The other major thing I have to say I enjoyed in this film is that I felt like every actor was captivating in their own way. The characters themselves may have had some flaws in their development (or lack of), but the actors who played them were amazing. Elle Fanning managed to walk that mysterious line of whether her character was predator or prey perfectly, and Jena Malone as Ruby was simultaneously disturbing yet sympathetic. Surprisingly, though, was the fact that Keanu Reeves almost stole the show. It’s not surprising because of who he is—he’s had plenty of great performances—but it’s surprising because of his minimal amount of screen time. Maybe it was just me, but every time he was on screen I felt like he stole the show. Some of it could be that his character was the most physically expressive of them all, and the most distinct personality-wise of all the characters, but I think a huge portion of it just has to be Keanu Reeves as an actor and his abilities.
As shown above, so much about this movie was great and worked incredibly well. I think the first area things really faltered for me was the flow. As I said before, if I’m going to get lost in a movie I have to have something to get lost in. For The Neon Demon, the most likely element for that would have been the pure beauty of it all, but the flow kept that from happening for me. While almost every shot was stunning and perfectly crafted, the flow between shots wasn’t always coherent of consistent. Just as I was being lured in by the imagery and about to stop caring about the plot, the tone or the story thread would abruptly shift and throw me out, leaving me wondering what the heck was going on. A great example of this is when Keanu Reeves’ character breaks into Elle’s room during the dream/vision sequence. At that point, the film’s tone and pacing shifted abruptly changing everything. We are in this vain and edgy world of modeling for 2/3rds of the movie and then suddenly we have potential rapes, necrophilia, murder, and cannibalism.
This is the real area that is the main flaw of the film. There isn’t much of a plot built up other than the idea of a young, new girl in town getting into the modeling industry and being preyed upon by others in LA who want something from her. I could handle that as a plot if that’s all it was, but there are so many elements in it that seem to lead somewhere only to be dropped away and forgotten, never explained, or not fully utilized. Because there are all these little threads and elements that are thrown in for either artistic pizzazz or random impulse, and because the main plot is so sparse, things get muddled.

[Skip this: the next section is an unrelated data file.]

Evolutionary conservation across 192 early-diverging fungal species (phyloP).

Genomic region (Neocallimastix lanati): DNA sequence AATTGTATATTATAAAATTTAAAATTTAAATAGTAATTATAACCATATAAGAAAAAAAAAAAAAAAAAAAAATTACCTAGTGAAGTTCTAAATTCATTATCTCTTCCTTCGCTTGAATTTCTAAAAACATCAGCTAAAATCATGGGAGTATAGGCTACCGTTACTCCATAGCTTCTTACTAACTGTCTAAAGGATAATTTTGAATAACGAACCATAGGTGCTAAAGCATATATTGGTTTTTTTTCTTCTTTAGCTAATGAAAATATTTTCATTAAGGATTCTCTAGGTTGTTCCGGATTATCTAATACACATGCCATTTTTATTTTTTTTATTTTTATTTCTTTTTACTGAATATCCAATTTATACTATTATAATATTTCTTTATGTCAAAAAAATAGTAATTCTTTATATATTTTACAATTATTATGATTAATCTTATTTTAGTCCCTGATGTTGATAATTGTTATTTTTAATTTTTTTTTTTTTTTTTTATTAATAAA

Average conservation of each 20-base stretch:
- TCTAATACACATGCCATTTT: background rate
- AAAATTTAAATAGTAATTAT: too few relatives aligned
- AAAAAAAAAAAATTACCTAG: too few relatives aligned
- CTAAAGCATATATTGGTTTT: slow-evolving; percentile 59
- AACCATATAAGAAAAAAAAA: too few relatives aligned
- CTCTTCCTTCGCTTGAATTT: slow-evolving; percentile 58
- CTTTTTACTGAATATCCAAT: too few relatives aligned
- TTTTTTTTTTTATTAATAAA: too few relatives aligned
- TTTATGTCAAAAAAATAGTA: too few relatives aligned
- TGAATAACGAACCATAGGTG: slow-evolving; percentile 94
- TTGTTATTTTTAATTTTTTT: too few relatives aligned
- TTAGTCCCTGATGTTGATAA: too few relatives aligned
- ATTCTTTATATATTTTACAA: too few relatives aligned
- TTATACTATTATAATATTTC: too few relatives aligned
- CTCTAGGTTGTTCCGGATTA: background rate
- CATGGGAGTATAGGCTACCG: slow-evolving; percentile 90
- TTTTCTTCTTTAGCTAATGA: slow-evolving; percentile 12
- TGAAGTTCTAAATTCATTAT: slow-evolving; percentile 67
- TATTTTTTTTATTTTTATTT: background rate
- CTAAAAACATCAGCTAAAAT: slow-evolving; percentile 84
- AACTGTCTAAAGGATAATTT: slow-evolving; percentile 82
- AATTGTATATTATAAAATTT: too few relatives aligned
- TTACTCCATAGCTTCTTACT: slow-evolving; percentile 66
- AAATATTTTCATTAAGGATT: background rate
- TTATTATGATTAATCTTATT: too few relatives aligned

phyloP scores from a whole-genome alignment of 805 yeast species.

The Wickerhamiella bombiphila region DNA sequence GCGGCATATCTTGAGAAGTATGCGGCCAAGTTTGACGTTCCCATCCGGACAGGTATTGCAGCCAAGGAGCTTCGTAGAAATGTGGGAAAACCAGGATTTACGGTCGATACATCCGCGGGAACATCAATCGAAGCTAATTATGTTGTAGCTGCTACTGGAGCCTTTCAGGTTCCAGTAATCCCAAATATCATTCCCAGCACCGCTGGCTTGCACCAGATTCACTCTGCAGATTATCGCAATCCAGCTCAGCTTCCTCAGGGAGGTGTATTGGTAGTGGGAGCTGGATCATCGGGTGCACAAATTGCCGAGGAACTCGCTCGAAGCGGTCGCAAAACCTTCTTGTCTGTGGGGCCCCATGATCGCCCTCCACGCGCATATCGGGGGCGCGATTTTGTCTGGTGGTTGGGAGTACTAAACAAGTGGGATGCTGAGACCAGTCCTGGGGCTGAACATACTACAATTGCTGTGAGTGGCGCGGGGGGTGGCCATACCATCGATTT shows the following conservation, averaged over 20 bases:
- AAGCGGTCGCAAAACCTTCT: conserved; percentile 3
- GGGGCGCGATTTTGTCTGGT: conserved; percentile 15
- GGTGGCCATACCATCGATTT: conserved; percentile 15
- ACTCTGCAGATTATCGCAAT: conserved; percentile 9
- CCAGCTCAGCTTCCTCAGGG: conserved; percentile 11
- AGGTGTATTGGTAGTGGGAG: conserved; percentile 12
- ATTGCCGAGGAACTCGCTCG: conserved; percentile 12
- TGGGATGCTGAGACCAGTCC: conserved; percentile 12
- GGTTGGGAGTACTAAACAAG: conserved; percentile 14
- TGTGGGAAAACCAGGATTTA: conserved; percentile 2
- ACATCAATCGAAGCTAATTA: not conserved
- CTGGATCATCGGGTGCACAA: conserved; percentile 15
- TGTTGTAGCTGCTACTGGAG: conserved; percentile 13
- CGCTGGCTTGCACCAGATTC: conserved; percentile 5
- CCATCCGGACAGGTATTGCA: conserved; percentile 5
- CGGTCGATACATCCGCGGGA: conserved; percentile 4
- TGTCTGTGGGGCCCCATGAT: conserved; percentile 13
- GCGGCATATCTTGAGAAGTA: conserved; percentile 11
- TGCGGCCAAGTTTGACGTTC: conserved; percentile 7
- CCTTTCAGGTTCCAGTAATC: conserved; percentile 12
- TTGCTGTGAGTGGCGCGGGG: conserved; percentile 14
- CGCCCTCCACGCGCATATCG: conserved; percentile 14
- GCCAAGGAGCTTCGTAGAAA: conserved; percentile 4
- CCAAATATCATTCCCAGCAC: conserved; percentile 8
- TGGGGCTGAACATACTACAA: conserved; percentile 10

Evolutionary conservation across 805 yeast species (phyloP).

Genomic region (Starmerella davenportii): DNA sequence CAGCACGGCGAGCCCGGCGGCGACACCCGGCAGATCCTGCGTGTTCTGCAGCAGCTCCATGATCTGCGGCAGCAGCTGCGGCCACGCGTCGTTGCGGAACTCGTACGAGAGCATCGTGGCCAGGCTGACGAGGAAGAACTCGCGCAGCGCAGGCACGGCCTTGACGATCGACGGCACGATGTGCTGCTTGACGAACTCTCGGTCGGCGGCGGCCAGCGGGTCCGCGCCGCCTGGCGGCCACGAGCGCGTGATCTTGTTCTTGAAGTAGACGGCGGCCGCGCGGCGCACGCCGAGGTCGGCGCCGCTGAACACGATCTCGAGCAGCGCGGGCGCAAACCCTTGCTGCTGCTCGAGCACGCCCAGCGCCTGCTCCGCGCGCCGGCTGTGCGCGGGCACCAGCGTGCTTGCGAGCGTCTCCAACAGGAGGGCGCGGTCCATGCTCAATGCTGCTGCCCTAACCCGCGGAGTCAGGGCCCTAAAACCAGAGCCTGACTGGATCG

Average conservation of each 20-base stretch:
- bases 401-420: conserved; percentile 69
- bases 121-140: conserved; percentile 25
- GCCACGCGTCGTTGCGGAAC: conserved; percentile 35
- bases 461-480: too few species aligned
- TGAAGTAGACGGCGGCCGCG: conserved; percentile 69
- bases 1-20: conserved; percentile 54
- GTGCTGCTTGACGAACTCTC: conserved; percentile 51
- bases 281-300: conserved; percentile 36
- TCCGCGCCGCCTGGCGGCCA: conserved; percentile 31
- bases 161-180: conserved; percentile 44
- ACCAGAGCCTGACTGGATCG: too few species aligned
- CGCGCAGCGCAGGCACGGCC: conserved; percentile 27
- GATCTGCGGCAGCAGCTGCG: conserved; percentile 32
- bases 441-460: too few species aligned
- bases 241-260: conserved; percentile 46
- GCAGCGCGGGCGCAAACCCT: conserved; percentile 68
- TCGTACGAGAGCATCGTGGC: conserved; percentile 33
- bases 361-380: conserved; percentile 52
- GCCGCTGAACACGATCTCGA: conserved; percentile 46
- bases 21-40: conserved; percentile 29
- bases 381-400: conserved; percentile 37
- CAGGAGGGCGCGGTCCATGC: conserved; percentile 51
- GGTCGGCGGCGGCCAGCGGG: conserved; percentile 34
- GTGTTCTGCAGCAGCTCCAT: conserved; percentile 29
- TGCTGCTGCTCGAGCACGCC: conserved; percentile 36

An example of the random plot elements are things like the mountain lion appearing in Elle Fanning’s room. It is really used as an excuse to give Keanu Reeves’ character more screen time and to give her “boyfriend” and excuse to go pay off her debt and be her lapdog. In general, though, the whole set-up of the mountain lion randomly getting into her bedroom just seems weird, and like it’s going to be some kind of plot line later that is explained but never is. I did get the sense that it was supposed to sort of be symbolic that there are predators everywhere she looks lurking in the shadows for her, but that was obvious from the moment Jena Malone’s character laid eyes on Elle Fanning in the first scene and the film didn’t need an actual mountain lion to nail the point home. If the film just had the straight simple plot without the random side unexplained elements, like the mountain lion scene or the scene where Jena Malone’s character seemingly gives birth after eating Elle (which was also never really explained or returned to), then I think it would have been much better off.
Overall, while there was so much brilliance to The Neon Demon and some truly amazing craftsmanship that made me want to love it, it was hard to do so when I was kept from being immersed in it. I could go on for a long while about different aspects of this film, but instead, I’ll end with a final thought I had when thinking about what to write here. The Neon Demon is primarily about beauty, vanity, and narcissism, and the film itself manages to be narcissistic. The film is so focused on being beautiful in every moment that it forgot to add real depth. Some could argue that the metaphor and symbolism of the film could be considered depth in place of a plot, but I’m not so sure because so much of that symbolism was not subtle.